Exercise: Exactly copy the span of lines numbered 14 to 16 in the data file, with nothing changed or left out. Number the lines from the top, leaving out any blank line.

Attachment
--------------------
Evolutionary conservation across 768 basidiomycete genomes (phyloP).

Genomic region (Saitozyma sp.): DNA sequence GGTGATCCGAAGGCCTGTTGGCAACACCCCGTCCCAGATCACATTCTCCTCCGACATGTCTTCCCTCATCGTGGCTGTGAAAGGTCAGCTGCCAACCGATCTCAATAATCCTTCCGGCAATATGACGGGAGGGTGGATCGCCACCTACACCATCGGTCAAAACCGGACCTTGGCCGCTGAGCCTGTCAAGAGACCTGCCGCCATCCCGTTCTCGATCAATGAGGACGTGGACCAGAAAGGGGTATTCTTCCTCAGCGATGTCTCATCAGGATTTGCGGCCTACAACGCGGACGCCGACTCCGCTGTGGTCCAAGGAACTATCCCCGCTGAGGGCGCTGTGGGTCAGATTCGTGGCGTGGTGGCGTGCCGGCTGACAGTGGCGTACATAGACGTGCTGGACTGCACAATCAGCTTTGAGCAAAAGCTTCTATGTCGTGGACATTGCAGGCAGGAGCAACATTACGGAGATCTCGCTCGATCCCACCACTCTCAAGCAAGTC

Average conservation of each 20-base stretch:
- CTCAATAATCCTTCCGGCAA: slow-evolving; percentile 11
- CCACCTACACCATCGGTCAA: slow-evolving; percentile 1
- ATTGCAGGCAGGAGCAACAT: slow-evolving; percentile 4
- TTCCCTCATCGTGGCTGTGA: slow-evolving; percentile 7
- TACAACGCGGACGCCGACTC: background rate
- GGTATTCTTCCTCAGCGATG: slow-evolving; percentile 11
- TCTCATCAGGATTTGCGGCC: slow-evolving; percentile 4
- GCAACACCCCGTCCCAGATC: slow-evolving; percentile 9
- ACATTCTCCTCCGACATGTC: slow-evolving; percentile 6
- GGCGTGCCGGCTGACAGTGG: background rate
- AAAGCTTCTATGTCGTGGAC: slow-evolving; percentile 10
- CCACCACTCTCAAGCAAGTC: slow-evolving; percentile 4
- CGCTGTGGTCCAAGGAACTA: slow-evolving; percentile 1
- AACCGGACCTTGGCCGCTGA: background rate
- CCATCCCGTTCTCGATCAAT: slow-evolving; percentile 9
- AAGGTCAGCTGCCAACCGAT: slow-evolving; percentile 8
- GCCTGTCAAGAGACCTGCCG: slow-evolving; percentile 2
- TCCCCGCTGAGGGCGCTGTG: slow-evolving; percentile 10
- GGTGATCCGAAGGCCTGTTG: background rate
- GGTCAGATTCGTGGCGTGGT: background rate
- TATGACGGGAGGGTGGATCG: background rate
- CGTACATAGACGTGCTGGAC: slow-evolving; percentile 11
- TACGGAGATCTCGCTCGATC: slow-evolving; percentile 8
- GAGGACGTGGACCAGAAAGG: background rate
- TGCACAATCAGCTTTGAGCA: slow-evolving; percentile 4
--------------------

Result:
- AAAGCTTCTATGTCGTGGAC: slow-evolving; percentile 10
- CCACCACTCTCAAGCAAGTC: slow-evolving; percentile 4
- CGCTGTGGTCCAAGGAACTA: slow-evolving; percentile 1